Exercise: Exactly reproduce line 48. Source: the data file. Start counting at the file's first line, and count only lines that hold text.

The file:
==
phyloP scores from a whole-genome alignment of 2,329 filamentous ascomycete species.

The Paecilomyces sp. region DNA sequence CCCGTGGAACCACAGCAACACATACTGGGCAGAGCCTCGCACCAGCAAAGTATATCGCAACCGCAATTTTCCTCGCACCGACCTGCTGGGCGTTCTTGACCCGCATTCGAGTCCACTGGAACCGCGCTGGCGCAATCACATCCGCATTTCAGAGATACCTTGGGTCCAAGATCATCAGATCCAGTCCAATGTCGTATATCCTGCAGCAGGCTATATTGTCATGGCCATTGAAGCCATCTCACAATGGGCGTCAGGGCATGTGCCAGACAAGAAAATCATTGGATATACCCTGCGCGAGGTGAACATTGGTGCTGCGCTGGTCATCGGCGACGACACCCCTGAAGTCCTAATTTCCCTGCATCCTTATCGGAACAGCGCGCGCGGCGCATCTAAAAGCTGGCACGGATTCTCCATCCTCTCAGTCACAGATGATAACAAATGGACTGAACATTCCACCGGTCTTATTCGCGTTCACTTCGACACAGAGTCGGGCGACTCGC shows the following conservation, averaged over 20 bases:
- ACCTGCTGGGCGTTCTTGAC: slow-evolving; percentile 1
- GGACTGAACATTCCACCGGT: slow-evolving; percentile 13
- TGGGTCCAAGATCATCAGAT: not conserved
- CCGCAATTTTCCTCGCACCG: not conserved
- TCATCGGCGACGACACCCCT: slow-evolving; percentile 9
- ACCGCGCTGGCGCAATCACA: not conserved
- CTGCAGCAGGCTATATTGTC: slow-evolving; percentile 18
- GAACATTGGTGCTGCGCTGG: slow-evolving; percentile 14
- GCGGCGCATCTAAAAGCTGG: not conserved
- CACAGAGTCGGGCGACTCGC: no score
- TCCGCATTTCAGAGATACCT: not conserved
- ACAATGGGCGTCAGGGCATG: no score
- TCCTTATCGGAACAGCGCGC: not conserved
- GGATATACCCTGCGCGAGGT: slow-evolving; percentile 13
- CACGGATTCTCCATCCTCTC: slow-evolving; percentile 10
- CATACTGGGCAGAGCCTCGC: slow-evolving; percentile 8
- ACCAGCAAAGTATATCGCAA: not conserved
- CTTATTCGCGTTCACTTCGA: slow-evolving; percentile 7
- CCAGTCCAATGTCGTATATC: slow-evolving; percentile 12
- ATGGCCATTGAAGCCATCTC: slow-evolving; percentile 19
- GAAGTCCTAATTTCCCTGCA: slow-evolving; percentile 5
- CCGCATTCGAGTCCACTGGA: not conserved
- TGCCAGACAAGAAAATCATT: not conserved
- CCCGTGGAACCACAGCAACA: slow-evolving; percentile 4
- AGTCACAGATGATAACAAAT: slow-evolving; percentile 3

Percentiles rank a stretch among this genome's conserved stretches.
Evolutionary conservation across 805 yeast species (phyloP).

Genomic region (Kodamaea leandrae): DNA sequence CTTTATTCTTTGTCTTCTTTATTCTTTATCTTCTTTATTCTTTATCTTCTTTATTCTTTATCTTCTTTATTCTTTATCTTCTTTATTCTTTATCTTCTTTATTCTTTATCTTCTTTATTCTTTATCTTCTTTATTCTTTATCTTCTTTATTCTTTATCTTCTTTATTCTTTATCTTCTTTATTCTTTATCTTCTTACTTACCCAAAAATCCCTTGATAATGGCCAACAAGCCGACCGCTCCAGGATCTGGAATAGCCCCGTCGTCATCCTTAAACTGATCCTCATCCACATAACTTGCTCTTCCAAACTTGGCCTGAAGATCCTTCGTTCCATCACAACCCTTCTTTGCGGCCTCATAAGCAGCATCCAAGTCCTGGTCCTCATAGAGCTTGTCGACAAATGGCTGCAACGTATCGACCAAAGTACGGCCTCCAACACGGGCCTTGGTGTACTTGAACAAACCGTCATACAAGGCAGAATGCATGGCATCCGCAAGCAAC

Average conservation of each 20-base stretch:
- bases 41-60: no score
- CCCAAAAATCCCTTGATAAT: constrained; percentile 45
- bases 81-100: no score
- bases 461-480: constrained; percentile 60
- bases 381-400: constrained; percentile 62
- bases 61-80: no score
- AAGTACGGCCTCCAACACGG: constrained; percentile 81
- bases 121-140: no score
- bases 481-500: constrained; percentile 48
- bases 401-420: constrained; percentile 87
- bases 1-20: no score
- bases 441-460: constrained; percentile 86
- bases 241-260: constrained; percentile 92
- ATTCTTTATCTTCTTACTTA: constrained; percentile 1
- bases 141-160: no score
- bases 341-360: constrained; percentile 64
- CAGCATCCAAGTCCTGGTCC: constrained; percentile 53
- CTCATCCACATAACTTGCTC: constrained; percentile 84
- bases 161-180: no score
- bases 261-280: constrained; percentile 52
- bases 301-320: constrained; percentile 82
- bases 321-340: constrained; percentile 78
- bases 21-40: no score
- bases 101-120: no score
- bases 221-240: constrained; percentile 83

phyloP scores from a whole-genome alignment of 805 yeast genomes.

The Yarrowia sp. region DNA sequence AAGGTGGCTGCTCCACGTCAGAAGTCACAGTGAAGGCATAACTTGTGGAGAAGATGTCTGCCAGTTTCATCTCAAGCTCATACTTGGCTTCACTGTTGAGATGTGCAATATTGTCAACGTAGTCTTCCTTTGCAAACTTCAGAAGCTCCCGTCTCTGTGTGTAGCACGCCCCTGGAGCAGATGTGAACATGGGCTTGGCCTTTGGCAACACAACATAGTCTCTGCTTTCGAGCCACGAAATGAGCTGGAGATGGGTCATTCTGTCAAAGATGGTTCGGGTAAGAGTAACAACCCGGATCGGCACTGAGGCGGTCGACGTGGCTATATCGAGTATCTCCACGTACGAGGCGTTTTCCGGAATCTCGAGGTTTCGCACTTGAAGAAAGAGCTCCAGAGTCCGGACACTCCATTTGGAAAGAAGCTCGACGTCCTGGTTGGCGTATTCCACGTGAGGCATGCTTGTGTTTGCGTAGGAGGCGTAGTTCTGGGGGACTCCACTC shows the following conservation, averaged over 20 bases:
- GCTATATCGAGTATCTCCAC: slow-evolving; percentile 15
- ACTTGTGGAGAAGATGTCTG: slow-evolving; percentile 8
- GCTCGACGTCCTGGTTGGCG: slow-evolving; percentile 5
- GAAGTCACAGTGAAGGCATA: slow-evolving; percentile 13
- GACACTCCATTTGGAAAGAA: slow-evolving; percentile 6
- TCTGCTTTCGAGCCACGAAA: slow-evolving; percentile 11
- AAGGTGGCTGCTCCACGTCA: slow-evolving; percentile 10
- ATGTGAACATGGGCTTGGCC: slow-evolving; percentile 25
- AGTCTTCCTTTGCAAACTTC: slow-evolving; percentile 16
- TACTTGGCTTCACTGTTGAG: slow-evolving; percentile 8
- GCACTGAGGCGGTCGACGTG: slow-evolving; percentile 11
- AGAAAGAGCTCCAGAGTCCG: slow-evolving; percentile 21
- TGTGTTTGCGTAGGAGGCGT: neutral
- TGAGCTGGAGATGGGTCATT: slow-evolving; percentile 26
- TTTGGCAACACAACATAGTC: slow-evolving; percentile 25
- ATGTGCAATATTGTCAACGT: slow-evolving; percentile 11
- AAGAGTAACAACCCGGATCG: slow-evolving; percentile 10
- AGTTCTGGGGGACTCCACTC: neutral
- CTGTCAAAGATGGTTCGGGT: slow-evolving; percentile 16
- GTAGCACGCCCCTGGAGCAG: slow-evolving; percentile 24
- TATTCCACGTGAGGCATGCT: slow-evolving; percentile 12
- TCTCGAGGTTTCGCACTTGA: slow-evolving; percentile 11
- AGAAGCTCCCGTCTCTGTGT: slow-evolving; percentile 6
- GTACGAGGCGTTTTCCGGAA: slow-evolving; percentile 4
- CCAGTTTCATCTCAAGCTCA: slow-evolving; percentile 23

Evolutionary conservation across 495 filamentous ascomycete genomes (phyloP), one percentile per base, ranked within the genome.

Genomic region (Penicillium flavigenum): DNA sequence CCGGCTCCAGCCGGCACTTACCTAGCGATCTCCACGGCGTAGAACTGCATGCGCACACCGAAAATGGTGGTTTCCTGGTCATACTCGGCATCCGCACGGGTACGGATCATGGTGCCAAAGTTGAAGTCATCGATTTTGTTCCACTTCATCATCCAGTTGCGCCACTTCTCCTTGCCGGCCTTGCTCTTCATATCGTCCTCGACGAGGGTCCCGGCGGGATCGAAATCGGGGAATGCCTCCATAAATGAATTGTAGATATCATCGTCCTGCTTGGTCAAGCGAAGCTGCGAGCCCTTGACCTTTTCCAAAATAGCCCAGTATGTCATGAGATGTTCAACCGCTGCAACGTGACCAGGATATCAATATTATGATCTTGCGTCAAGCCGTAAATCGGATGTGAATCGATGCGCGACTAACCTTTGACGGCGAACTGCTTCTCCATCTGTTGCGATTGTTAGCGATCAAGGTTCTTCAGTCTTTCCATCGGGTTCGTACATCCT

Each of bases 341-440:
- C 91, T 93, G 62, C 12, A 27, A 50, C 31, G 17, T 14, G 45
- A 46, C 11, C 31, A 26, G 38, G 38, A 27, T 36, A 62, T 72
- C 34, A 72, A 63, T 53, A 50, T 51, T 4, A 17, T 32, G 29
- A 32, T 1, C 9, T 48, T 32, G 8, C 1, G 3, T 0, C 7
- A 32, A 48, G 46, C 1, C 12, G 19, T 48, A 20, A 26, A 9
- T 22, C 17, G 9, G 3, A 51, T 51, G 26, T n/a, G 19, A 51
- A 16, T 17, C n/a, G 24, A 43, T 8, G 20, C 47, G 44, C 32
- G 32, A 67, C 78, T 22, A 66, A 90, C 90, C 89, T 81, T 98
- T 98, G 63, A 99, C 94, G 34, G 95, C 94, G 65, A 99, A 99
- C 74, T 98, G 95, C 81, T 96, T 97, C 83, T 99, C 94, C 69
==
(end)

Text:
- CAGCATCCAAGTCCTGGTCC: constrained; percentile 53